If you have visited my blog this week, you’ve read about my adventures with Sabrina at the Pebble Beach Food and Wine where I noshed on sustainable seafood and grilled cheese with wine, all the while hob nobbing with fancy pants food obsessed people. But the place to go and be seen was the Tasting Pavilion tent where the celebrity chefs were at, and where everyone was lining up to get a sample of savory and sweet treats. It was there that I experienced a dessert that inspired my dinner party worthy plated dessert, the Peanut Butter Smores with Toasted Strawberry Marshmallow and Bacon Peanut Brittle.
The Tasting Pavilion tent was the one place that everyone stopped at during the event. Even if you skip out on all the session, the Tasting Pavilion had all the big name chefs and all the amazing wineries for you to sip and taste. As I walked in, I noticed that there were rows of glasses for you to pick up and use for tasting. I immediate snagged a glass (even though I don’t really drink) and prepared myself for what was sure to be an epic tasting event.
Still reeling from the grilled cheese tasting I had right beforehand, I walked in and immediately saw Sherry Yard, my pastry idol. If you’ve read my blog before, you might know that I’ve talked about Sherry’s book The Secrets of Baking. It’s pretty much the one book that I felt actually changed the way I bake. Before that book, I viewed baking as following a recipe. But Sherry’s book breaks down each component of a dessert and explains master recipes and variations of the recipe. In short, it teaches you how to actually create you own dessert, not just follow a recipe to create someone else’s dessert. This was revolutionary to me.
So, of course, I immediately went into fan boy mode (which surprised even more, as I have never done that before) and ran up to her, gushing about how she changed my life. Though I’m sure I scared the heck out of her, Sherry was more than gracious and allowed me take a number of pictures of her and her cookie station, and even told me swing by later to grab a cookie lollipop from her. Sweetness from Ms. Yard herself!
Oh, and the cookies, they were fantastic. But what do you expect from the woman who creates the desserts for the Academy Awards, Grammy’s and Emmy’s as well as the fine dining for all of Wolfgang Puck’s restaurants?
Moving on from Sherry, we ended up running into some other food bloggers including Amy from Cooking with Amy, Tracy from Shutterbean, Kamran from Sophisticated Gourmet, Anita from Desserts First, Lisa from Lisa is Bossy and Marcia from Tablehopper. It was like a mini Bay Area Food Blogging reunion (okay, Kamran isn’t from the Bay Area, but I’m not going to hold that against him).
As I chatted away with my fellow food bloggers, we wandered about tent sampling some amazing food from some amazing chefs. Prosciutto wrapped melon, seared scallops with microgreens, yellowtail sashimi with lotus root chip, roasted beets with goat cheese, pork belly sliders, the food excellent and seemingly unending.
Even more fun to watch was some of the chefs, working fast and hard to impress the rich and fabulous clientele. Taking pictures of them was hard, as they were a blur, working fast to place the tasting samples for impatient and tipsy folks. Luckily walking around with a giant DSLR means I had a good excuse to either tell the chef to slow down for a pic or skip the line and go to the front to just take a hero shot of the chef and the food.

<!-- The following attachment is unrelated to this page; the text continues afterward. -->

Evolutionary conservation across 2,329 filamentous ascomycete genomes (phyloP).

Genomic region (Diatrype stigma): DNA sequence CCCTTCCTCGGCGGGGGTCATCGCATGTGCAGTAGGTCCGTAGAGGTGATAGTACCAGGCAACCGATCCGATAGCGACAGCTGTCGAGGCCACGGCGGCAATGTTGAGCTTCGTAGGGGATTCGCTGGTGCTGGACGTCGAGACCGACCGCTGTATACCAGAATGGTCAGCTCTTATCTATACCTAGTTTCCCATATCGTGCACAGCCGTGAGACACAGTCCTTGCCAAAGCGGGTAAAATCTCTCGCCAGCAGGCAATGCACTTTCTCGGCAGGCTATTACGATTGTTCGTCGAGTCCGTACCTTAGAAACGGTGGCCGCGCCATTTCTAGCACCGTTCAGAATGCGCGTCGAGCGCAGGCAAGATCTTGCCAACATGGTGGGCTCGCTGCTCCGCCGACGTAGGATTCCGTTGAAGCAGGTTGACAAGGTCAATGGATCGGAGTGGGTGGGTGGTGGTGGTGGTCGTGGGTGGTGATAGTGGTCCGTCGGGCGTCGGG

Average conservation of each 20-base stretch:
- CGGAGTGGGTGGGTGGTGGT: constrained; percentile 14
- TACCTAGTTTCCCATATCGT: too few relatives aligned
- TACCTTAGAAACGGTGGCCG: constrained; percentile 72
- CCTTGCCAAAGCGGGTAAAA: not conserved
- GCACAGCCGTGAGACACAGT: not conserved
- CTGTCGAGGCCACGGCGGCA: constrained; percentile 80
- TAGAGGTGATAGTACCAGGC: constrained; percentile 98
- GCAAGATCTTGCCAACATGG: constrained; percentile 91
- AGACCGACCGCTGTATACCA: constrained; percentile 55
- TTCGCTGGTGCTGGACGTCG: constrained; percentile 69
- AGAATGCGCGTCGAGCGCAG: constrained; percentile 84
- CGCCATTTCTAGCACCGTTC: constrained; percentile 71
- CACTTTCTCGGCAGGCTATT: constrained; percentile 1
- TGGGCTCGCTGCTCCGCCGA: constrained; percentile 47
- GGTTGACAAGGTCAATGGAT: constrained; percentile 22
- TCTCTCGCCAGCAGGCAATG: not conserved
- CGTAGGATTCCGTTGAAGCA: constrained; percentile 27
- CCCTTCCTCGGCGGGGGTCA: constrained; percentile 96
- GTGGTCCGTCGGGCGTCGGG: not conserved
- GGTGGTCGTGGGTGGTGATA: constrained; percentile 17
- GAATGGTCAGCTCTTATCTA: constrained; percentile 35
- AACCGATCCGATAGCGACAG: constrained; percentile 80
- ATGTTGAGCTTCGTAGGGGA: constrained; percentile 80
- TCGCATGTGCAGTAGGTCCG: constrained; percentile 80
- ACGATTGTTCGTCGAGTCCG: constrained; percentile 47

Of course, I sort of snuck in back and took a few pics of the hard working chefs behind the scenes working their butts off as well. If anyone ever asks why most chefs are skinny, it’s because they bust ass with crazy hours doing manual labor. Working an event or in a kitchen is tough!
Of course, it wasn’t just the food that people were there for. There were what seemed to be hundreds of wineries and alcohol distillers there presenting their wares as well. From Single Malt Scotches to Vodka to Sparkling Wines to Beer and Reds and Whites (and a few dry roses), the entire gamut was there for us to sample.
But you’re probably wondering what inspired my plated dessert. Sabrina and I were rather full from all the rich food and wonderful wine, and as we wandered about, in a bit of a food coma, we turned the corner and saw a table full of small white cups and two women with giant blow torches roasting marshmallows. We immediately had to get in line to grab a couple of them. Turns out it was Miami pastry chef, Hedy Goldsmith of Michael’s Genuine Food & Drink who was serving up Peanut Butter Smores with Bacon Peanut Brittle, Roasted Banana Jam, and Homemade Cocao Nib Marshmallows. I made a mental note that I wanted to do my own take on right after I took my first spoonful. And second spoonful. And third (after which I had to put I down because I really had eaten too much that day).
After we left the Tasting Pavilion, Sabrina and I got back on the bus, in a completely stupor and headed back for our last session of the day, Fortified: 300 Years of Port with Ramos Pinto. Sabrina and I aren’t heavy drinkers and I knew that afterwards we had to drive two hours back to San Francisco, so I wasn’t so sure that I drinking nine glasses of fortified wine was a good idea. But we walked in the session with my friend Amy Sherman of Cooking with Amy and writer Molly Watson and sat down and looked at the port, in descending vintage order 2007 to 1880.
Hello, 1880? Seriously?
Back at the Sustainable Delicacies from the Sea luncheon from yesterday Sabrina and I were seated with the lovely Stephanie (who we saw again at the Port Session) and we conversed about how expensive vintage wine can get. Apparently there is a Pebble Beach Food and Wine Founder’s Dinner that is invite only (apparently my invite got lost in the mail). The ticket to the dinner is $2000 AND you are required to bring a pre-approved Magnum of wine worth $5000 to $30,000. Slightly in awe, I stated I had never sipped wine that was in the four digits or higher. But that apparently changed after this session.
Not that money is any way to judge wine (I can’t even pronounce the word “oenophile” so don’t look at me to judge wine). But an 1880 bottle of port had to be worth a lot of money I figure. In the end, I sipped each glass of port, enjoying them for what they were. My favorites were in line with Sabrina’s favorites, being the 1994 (nice and juicy without being too raisiny), the 1952 (aromatic vanilla and caramel hints) and the wonderful 1880 with it’s shimmery golden hue. I wondered if the age of the 1880 influenced me, but then I took a sip of the 1884 and decided I really didn’t care of it too much, and it was only four years younger. The 1880 really was sublime with complex nutty fruity flavors all floating together. Turns out there was only seven bottles of the 1880 left in the existence. That said, I was on total port overload by the time we got to the 1880 but there was no way I was going to waste a 230 year old port…so I made Sabrina drink the rest. Ha!